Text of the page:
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The word “fire” in our English Bibles normally translates the Hebrew word esh in the Old Testament and the Greek word pur (the root from which such English term as “pyromaniac” and “pure” are derived) in the NT. Both terms signify the physical manifestations of burning heat:, light, and flame. Ancient peoples kindled fire either by rapidly rubbing dry pieces of wood together creating enough fiction to ignite dry vegetation or by striking flint rocks thus creating sparks (cp. 2 Macc 10:3). Normally, fires were maintained and perpetuated to avoid the need for kindling. Abraham, for example, apparently carried a torch with him on his way to sacrifice Isaac in order to prevent having to kindle one at the altar (Gen 22:6-7).Continue reading DEFINITION OF THE DAY (FIRE)
The battle of Gettysburg, the bloodiest three days in U.S. war history, saw about 100,000 men fall. The entire Vietnam war involved about 55,000 U.S. casualties. A half-million dead and injured in one day is a staggering sum, almost more violence then we can conceive an army enduring.Continue reading HOW COULD ANCIENT ISRAEL SUSTAIN 500,000 WAR CASUALTIES IN A DAY?
The Bible is not definitive on this point, so each person, church, and movement must come to peace with its position. Certainly the Bible includes several stories of resistance to government, even armed resistance. Sometimes, as in this passage, no moral judgment is attached to the report of resistance. Warfare is constant throughout of the Old Testament, including warfare ordained by God.Continue reading IS CIVIL REBELLION EVER JUSTIFIED? (2 CHRONICLES 10:16-19)
The ten plagues were direct attacks against the false gods of Egypt. The following table shows a possible pairing, among many, of plagues and Egyptian gods. However it might have been, it is certain that God was showing that Pharaoh was a false god. Only the LORD is God, and only he is in control of creation, including Egypt.Continue reading THE TEN PLAGUES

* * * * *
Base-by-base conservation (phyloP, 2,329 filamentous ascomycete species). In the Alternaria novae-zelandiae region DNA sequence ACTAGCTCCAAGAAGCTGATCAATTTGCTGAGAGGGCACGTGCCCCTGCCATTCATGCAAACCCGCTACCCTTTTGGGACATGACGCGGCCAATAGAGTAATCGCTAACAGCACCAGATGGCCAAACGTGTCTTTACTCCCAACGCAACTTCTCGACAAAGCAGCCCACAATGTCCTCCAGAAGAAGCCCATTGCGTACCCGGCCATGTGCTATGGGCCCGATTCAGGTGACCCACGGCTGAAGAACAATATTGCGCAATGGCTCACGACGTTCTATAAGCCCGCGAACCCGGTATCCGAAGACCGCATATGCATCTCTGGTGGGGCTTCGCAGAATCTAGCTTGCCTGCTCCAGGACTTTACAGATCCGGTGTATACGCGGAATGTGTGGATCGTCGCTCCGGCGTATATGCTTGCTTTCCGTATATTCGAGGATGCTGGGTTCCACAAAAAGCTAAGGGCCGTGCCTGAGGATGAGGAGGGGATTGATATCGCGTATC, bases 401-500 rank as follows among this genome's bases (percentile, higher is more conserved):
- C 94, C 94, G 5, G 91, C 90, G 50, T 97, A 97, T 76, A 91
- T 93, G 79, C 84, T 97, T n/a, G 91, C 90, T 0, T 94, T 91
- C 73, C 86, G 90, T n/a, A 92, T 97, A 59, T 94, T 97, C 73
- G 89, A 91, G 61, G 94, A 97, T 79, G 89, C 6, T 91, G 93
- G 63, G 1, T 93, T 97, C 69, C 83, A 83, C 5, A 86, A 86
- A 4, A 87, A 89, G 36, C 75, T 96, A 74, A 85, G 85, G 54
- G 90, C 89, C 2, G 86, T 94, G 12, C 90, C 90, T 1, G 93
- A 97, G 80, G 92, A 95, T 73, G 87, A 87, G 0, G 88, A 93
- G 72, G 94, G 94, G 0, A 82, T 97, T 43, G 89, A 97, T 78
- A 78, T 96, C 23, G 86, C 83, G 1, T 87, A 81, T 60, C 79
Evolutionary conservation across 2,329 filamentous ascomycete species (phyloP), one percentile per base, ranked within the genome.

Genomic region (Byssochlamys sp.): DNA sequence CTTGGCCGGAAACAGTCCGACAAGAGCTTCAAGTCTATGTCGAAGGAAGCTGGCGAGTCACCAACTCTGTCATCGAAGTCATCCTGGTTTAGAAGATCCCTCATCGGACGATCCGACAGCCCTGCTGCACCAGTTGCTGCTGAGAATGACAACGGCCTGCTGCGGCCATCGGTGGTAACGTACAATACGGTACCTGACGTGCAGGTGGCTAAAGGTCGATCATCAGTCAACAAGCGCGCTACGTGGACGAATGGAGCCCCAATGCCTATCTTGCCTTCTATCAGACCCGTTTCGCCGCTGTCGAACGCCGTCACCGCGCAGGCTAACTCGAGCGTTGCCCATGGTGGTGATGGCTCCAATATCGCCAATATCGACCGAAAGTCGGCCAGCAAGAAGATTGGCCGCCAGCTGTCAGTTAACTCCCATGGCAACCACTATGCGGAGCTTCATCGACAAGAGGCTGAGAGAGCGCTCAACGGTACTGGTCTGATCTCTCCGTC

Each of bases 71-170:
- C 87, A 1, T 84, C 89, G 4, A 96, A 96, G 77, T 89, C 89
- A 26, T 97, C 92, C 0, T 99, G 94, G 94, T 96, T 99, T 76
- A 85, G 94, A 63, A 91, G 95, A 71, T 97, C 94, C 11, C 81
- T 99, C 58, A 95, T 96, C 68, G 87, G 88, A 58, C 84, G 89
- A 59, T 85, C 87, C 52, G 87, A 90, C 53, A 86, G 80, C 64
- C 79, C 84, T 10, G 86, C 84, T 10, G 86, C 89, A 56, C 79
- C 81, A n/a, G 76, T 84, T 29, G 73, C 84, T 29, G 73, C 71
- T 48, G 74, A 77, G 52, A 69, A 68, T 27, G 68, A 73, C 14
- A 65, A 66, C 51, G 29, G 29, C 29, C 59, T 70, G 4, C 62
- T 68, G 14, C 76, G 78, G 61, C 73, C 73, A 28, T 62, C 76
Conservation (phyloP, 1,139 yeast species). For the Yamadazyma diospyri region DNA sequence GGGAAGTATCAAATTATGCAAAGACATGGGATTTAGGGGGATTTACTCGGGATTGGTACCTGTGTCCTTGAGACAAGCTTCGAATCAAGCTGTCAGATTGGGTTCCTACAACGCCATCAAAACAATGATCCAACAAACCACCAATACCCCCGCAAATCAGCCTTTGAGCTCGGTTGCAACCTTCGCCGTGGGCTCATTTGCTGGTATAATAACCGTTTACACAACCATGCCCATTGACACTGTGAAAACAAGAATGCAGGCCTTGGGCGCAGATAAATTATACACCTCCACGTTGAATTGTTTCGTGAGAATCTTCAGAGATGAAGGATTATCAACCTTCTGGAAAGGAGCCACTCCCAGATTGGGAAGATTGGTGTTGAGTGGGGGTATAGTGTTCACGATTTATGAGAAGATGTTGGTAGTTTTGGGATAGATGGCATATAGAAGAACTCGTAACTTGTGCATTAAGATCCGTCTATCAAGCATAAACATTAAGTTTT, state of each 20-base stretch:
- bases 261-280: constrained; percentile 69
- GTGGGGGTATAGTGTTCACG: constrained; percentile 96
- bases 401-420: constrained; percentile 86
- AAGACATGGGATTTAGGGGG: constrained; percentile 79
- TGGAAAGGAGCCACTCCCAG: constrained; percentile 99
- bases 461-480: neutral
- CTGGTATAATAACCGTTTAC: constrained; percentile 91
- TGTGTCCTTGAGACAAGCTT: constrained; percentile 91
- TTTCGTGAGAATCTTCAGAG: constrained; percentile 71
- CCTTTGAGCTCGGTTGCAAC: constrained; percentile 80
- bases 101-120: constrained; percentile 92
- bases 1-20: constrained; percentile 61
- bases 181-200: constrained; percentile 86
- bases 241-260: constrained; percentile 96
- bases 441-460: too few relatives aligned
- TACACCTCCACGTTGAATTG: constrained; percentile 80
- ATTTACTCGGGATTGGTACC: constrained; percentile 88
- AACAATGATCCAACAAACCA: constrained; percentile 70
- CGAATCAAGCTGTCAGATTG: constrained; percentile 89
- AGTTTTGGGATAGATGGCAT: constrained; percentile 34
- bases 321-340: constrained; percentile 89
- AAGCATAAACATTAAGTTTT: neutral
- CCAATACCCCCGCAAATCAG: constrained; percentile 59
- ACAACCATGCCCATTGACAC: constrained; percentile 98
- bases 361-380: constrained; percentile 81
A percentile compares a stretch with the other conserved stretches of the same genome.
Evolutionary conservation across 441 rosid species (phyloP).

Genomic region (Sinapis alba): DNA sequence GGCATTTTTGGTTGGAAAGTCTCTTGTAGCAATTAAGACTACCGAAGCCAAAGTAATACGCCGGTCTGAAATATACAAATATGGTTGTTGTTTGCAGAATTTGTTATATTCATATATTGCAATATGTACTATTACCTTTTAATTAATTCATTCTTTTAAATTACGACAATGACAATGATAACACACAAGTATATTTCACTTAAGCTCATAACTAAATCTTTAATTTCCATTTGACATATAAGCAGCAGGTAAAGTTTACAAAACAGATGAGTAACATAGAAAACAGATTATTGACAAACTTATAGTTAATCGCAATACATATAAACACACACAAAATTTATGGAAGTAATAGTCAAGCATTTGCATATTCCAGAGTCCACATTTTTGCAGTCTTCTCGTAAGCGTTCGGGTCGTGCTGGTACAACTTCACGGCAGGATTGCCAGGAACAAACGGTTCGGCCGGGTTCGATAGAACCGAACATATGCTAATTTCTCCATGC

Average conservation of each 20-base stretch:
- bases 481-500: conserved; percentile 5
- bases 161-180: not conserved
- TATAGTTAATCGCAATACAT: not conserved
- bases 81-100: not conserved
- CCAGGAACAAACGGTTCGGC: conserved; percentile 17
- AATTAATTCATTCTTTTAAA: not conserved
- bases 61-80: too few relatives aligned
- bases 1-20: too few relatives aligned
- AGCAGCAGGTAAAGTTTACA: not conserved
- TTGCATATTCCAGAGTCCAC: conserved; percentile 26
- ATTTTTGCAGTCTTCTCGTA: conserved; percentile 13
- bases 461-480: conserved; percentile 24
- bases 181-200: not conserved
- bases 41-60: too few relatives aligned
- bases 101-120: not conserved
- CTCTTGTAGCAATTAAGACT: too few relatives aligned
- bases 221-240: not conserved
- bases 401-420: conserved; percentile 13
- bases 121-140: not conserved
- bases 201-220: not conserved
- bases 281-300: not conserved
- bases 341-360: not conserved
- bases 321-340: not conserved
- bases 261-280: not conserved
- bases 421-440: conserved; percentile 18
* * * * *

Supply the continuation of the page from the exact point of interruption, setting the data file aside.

26 Then Paul took the men, and the next day purifying himself with them entered into the temple, to signify the accomplishment of the days of purification, until that an offering should be offered for every one of them.
27 And when the seven days were almost ended, the Jews which were of Asia, when they saw him in the temple, stirred up all the people, and laid hands on him,Continue reading SCRIPUTRES OF THE DAY (ACTS 21:26-36)
All four Gospels describe Jesus clearing the money changers from the temple: none use the term “anger” as part of the description. We infer anger from the facts given and from the passion mentioned in John 2:17.
No one knows. Jesus’ reasons for delay are not explained here. We can only surmise that a higher purpose-higher than saving people from physical death-caused Jesus not to go with immediate haste to His friend’s side. That purpose was surely the one that Jesus had come to fulfill: saving people from spiritual death, that is, from eternal separation from His loving heavenly Father.
Though Lazarus was raised miraculously, he did die later. So did Mary and Martha, the disciples, and all of Jesus’ closet friends. Jesus did not come to spare His loved ones the experience of physical death but to show them the path to eternal life.Continue reading WHY DID JESUS LET LAZARUS DIE?
THE SYMBOLIC MEANING: Jesus Himself establish established the primary figurative interpretation of the cross as a call to complete surrender to God. He used it five times as a symbol of true discipleship in terms of self-denial, taking up one’s cross, and following Him (Mark 8:34; 10:38; Matt 16:24; Luke 9:23; 14:27). Building on the Roman practice of bearing the crossbeam to the place of execution, Christ intended this to point to the necessary death of self, involving the sacrifice of one’s individuality for the purpose of following Jesus completely; and a willingness to imitate Jesus thoroughly, even to the extent of martyrdom.Continue reading DEFINITION OF THE DAY (CROSS,CRUCIFIXION)
We also find Jesus using the perceptions linked with tax collectors to jolt the Jewish leaders from their complacency. While he was teaching in the temple courts during the final week of his life on earth, Jesus frequently clashed with the Jewish leaders, who questioned his authority and resisted his invitations to know him as their Savior from sin.Continue reading EVERYDAY LIFE IN BIBLE TIMES (TAX COLLECTOR PT2)